In light of recent security breaches, the question among many consumers is: “How can I protect myself and be more secure?” Security threats emerging from the Target Home Depot, and Kmart breaches are putting a fire under the payments industry to quickly find a solution to ensure that sensitive payment information can be kept safe. While many options are available to combat against data breaches, new technology is also emerging to help consumers pay in a more secure way.
More and more consumers are making purchases on their mobile devices. Retailers are noticing this trend and are helping to push consumers in this direction by adopting mobile payment technology. Consumers have the opportunity to make mobile transactions now with products like Apple Pay, Google Wallet and CurrentC mobile wallets. This also raises the concern about mobile device security. How can consumers make secure purchases for person present, card not present (CNP) transactions? This is where tokenization reigns supreme when it comes to better securing mobile transactions.
What is Tokenization and How Does it Work with EMV?
Tokenization technology replaces the 16 digit card number on the front of your debit cards with an encryption that is more secure called a token. There are two different forms of tokens: ones that are used as a mechanism for authenticating your purchase and another as an item that can be mapped to your card on file or your bank account. If you pay with your EMV™ chip card, NFC-enabled, or NFC token-enable phone at the POS, the device generates a unique authentication token, also commonly known as a “cryptogram”, which masks your information. Tokens can only be tied back to sensitive information kept on highly secure servers affectionately called the “vault.” Without access to the vault, these numbers are useless. So if in the event of a breach, the tokens are of no use and the payment data is kept secure from hackers. Tokens do not replace EMV, but rather complement for mobile payments.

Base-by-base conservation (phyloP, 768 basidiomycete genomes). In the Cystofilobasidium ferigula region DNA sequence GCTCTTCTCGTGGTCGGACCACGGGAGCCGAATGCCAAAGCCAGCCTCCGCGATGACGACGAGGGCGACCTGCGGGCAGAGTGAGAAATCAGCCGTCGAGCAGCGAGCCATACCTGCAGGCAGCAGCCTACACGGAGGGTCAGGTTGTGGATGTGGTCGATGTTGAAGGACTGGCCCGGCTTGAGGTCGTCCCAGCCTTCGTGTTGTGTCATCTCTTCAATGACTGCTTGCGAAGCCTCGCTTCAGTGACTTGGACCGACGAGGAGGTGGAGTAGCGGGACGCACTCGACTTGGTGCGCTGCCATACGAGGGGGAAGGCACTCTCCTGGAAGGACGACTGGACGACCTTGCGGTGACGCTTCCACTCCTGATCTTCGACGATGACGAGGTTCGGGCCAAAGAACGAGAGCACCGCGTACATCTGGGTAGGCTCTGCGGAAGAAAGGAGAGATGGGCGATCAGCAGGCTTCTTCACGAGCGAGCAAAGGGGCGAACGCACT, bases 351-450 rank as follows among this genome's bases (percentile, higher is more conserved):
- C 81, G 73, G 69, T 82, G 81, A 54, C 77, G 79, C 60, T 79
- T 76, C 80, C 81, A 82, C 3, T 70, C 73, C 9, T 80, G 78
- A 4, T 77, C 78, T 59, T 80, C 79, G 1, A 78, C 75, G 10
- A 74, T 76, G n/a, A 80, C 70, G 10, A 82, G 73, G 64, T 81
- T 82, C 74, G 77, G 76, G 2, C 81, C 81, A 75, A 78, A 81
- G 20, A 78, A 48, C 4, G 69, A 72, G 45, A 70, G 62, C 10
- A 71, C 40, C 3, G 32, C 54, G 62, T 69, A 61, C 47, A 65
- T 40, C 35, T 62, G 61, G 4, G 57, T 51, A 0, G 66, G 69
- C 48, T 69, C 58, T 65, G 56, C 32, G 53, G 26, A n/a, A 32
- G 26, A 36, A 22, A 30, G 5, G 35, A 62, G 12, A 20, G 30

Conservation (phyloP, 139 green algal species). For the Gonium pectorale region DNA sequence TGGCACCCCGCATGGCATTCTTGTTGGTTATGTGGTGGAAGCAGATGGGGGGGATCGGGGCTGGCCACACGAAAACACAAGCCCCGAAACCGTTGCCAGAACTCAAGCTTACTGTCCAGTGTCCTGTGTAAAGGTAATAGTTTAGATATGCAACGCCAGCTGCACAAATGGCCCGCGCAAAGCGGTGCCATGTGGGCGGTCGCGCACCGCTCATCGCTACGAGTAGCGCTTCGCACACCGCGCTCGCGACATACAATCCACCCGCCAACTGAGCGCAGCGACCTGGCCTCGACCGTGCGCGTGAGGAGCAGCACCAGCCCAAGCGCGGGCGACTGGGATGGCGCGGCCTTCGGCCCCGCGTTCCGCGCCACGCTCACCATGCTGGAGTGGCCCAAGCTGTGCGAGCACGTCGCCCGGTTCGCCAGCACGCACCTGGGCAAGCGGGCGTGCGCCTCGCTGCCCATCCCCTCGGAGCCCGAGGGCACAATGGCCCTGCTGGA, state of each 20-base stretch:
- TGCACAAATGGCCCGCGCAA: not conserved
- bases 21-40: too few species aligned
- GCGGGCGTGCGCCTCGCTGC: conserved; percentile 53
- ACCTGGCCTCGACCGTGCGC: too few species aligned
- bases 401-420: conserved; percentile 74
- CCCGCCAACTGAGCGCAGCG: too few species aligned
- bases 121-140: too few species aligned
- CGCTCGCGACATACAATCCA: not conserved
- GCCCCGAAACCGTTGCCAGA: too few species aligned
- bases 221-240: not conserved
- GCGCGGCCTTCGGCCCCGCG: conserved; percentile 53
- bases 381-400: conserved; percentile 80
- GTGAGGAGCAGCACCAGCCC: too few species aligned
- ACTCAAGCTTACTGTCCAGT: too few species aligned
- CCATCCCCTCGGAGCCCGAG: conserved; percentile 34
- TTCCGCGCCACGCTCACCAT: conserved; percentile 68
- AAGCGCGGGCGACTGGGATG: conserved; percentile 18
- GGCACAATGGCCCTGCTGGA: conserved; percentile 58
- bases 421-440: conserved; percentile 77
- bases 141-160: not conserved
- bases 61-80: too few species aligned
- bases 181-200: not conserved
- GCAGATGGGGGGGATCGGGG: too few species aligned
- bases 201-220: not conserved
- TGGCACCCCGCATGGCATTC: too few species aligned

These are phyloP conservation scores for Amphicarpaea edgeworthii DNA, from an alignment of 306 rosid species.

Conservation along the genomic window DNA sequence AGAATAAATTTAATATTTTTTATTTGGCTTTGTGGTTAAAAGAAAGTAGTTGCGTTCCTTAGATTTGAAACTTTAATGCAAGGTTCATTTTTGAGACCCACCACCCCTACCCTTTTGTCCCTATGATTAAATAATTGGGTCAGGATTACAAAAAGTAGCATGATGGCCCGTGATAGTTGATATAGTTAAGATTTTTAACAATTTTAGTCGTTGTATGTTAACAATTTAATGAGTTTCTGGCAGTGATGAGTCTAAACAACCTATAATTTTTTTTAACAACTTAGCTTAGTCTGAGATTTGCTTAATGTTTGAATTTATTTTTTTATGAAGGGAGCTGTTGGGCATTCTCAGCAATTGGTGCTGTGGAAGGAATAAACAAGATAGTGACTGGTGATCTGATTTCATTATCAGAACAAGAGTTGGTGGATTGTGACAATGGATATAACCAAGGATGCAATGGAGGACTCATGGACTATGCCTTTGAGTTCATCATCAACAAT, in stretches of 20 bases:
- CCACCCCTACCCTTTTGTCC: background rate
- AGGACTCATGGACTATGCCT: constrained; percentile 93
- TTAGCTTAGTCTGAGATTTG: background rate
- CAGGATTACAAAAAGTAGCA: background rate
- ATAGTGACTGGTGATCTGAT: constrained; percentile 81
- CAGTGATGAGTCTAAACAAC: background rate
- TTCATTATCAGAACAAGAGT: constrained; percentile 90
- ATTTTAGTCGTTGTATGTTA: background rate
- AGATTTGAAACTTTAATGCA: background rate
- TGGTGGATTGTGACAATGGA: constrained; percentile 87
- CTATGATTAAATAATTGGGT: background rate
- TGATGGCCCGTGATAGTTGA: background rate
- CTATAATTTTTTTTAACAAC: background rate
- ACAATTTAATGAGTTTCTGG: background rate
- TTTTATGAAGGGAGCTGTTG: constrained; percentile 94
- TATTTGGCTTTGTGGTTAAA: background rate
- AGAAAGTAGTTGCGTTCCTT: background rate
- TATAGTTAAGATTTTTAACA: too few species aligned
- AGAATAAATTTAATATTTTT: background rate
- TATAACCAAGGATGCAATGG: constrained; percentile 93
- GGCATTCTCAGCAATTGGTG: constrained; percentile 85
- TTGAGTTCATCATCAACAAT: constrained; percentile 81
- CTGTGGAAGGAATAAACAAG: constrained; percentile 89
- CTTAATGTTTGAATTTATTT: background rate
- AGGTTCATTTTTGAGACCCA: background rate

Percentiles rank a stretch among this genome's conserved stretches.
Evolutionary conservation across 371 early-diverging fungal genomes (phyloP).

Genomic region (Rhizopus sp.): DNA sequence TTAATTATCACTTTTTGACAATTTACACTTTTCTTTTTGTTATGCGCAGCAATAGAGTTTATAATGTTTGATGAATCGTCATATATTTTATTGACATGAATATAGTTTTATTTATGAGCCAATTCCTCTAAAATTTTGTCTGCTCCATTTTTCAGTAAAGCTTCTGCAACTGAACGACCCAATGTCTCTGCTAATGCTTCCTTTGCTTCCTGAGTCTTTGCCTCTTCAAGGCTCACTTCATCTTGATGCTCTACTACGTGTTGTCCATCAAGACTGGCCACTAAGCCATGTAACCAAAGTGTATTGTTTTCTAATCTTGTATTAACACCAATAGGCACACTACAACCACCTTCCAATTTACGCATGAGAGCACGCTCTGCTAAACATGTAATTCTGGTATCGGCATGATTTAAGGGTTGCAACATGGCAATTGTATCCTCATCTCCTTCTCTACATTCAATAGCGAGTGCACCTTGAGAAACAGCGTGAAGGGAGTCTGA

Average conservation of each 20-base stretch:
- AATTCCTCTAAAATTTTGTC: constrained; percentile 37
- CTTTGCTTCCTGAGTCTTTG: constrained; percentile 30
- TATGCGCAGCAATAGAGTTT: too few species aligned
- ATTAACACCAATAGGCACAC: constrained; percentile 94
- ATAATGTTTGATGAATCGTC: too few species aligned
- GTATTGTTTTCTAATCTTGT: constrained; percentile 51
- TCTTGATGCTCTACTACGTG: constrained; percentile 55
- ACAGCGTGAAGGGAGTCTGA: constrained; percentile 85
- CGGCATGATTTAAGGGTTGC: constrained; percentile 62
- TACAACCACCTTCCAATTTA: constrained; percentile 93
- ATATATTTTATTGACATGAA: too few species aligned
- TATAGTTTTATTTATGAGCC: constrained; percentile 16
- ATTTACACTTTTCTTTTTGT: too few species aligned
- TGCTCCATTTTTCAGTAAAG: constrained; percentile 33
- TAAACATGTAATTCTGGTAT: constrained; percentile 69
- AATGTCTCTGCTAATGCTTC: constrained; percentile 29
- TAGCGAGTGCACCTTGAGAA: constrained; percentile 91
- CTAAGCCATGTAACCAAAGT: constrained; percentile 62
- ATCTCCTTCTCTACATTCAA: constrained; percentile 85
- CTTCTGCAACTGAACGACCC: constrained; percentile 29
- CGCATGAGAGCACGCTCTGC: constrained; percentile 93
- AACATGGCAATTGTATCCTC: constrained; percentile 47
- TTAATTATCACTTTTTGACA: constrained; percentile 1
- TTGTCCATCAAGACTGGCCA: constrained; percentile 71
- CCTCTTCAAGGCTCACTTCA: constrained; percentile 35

Concerns with Tokenization
Convincing both retailers and consumers to adopt tokenization may be a bit tricky. Cryptograms, in many ways, offer secure payment solutions but they also have their own limitations. For instance, tokens do not get carried all the way through the transaction; rather they are passed in the clear after the token vault. There’s still a portion of the transaction where the card number or bank account number (PAN) is present. As a result, this limits the cryptogram’s security, leaving a loophole for data compromise. Because of this, many retailers such as Walmart and Best Buy, have opted out of tokenization and instead looked at other options to provide their customers with secure transactions. Furthermore, there are also challenges to implementing tokenization into the market. One limitation is the current technological infrastructure. These structures must be built to support tokenization so that tokens can be the market normality for transaction security. Aside from having common systems that accept cryptograms, the other barriers to adoption include initial cost of transition for merchants and the loss of the familiar for the consumer at the POS and not to mention, competitive solutions such as Google Wallet, SoftCard, etc.
These barriers to adoption could potentially be overcome in these ways:
- Offering incentives for consumers to enroll in tokenization, such as reducing the price of items at the POS.
- Card Issuers can lower interchange fees to merchants.
- Offering the convenience of new technology accepting tokenization such as Apple Pay and Wal-Mart’s CurrentC mobile wallet.
The benefits of tokenization far outweigh the barriers to adoption as exhibited by the monetary losses associated with security breaches at major retailers. While it’s a step in the right direction, is tokenization really going to be the universal standard going forward? Or is MCX going to drive QR codes to be the industry norm? Here at FIS, we strongly advocate for open and minimalist standards for tokens to allow for mass adoption and widespread use. As new payment technologies are emerging to protect your customer’s personal financial information, take advantage of the opportunities presented and find a way to make them work for you.